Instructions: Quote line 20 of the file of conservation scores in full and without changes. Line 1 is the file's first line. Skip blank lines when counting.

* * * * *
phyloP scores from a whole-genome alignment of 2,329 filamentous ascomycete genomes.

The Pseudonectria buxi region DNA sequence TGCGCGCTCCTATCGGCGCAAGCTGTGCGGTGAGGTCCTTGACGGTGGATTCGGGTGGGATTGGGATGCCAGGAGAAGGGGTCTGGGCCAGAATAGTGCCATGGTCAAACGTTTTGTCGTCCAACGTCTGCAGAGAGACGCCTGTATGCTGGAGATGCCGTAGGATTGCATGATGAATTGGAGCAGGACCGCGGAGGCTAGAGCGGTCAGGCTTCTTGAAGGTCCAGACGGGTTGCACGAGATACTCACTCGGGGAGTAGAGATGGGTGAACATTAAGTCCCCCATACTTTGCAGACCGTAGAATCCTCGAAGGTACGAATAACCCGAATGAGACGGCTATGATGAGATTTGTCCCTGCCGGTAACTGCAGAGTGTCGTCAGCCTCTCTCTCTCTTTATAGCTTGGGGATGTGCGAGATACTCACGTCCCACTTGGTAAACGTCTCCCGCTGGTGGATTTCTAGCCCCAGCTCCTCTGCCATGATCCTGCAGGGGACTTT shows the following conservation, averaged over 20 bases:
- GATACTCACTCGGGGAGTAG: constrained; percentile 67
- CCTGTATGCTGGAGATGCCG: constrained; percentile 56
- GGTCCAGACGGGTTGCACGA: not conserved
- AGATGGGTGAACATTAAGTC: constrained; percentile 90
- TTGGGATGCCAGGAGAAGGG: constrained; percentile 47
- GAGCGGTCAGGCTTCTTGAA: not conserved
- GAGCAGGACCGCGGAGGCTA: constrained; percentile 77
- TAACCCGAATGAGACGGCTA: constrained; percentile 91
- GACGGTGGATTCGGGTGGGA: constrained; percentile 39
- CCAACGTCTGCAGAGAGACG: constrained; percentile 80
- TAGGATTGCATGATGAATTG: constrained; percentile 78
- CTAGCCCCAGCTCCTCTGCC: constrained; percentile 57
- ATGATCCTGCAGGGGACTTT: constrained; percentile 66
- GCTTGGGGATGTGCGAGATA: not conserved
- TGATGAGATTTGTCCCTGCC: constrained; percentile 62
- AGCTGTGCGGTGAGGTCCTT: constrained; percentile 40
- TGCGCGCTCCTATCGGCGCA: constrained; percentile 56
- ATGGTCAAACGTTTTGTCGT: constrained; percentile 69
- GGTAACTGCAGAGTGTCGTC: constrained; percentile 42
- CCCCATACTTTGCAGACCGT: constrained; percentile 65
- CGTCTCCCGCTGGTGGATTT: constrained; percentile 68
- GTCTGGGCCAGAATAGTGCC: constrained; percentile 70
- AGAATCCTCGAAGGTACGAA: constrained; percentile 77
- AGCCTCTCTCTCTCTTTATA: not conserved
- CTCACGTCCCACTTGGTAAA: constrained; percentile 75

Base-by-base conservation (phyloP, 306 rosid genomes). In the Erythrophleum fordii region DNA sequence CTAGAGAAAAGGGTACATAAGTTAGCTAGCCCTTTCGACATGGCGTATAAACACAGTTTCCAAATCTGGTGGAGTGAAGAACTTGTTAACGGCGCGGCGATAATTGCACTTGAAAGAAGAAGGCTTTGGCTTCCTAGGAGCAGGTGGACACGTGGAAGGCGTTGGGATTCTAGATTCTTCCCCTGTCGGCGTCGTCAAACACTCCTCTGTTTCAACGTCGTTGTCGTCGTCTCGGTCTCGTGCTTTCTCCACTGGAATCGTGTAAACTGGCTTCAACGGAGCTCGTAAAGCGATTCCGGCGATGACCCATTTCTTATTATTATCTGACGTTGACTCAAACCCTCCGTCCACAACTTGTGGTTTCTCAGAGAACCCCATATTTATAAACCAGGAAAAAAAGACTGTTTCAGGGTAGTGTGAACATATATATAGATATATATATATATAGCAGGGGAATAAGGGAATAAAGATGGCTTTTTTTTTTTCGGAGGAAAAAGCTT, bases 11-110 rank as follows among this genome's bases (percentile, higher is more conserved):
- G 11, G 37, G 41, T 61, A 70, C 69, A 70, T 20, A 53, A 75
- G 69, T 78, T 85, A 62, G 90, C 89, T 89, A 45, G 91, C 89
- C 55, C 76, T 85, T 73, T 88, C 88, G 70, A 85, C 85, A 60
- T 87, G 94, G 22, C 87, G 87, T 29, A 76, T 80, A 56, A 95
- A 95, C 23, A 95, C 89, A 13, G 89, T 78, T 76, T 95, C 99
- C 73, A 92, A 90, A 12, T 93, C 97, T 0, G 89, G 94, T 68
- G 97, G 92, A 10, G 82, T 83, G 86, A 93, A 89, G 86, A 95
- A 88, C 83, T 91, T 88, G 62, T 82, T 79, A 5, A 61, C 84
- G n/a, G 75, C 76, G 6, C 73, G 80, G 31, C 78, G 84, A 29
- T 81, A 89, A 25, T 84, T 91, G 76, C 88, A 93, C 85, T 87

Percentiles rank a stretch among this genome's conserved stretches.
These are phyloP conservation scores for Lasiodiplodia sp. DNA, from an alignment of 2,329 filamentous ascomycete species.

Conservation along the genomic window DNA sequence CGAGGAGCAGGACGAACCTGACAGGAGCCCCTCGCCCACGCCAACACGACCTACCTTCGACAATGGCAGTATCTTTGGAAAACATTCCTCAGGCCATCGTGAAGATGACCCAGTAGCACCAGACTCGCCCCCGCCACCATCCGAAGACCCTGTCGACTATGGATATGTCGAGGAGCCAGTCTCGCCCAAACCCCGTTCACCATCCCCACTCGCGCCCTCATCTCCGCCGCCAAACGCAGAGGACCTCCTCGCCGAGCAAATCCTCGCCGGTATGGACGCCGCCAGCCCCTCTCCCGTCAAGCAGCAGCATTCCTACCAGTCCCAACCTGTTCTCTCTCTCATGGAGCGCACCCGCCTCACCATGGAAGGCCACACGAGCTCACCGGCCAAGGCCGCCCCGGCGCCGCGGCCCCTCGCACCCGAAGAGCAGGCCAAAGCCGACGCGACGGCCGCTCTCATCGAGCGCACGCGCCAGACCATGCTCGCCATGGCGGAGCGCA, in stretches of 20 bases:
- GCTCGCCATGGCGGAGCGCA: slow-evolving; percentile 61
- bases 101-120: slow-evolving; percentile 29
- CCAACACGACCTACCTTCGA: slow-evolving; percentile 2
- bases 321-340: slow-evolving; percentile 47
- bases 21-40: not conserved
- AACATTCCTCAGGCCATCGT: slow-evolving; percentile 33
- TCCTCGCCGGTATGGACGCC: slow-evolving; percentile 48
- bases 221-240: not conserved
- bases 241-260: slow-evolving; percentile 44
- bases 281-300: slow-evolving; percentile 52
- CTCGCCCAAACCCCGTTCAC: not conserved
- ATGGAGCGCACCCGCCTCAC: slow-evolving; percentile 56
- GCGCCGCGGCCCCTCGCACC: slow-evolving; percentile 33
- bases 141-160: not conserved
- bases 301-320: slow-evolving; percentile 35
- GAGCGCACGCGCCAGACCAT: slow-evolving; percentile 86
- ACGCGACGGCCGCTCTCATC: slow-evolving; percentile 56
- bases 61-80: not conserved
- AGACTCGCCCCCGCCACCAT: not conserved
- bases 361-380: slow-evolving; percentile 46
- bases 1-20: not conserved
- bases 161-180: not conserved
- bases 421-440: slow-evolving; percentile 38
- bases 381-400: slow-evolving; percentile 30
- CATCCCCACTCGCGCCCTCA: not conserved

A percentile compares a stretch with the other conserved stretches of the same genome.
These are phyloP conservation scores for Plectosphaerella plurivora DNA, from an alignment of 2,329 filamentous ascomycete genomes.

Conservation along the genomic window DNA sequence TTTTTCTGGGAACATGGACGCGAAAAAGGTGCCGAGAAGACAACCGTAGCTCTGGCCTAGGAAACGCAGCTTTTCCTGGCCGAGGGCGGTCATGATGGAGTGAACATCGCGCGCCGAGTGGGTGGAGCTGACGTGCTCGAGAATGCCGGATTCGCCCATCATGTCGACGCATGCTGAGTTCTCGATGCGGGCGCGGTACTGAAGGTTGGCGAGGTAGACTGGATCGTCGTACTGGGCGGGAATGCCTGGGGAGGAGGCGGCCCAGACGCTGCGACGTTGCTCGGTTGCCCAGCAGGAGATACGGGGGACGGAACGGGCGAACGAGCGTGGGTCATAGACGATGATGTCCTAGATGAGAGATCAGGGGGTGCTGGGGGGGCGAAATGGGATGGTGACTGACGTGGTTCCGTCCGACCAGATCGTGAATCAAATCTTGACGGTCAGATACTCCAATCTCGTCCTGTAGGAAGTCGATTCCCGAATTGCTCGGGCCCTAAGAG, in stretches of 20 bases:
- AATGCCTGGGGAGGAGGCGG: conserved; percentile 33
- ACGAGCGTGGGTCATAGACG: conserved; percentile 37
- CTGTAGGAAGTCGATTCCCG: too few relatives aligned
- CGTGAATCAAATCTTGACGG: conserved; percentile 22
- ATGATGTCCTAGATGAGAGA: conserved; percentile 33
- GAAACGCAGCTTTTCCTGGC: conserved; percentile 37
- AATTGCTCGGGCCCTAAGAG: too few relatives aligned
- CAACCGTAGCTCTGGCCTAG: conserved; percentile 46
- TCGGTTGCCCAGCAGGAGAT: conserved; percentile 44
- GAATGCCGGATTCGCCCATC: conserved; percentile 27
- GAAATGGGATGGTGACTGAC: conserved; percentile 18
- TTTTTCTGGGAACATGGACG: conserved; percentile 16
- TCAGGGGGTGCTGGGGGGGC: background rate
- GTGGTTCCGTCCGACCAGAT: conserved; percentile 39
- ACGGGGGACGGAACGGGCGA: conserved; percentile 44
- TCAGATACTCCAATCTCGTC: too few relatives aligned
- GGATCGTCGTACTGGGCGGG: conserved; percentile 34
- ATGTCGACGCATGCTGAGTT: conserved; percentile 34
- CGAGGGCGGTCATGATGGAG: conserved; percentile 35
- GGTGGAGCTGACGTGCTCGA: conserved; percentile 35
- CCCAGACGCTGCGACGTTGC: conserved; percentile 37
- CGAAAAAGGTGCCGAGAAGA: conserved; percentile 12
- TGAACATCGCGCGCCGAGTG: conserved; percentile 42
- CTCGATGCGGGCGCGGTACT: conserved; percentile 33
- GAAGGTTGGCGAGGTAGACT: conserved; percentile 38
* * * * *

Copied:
- ATGGTCAAACGTTTTGTCGT: constrained; percentile 69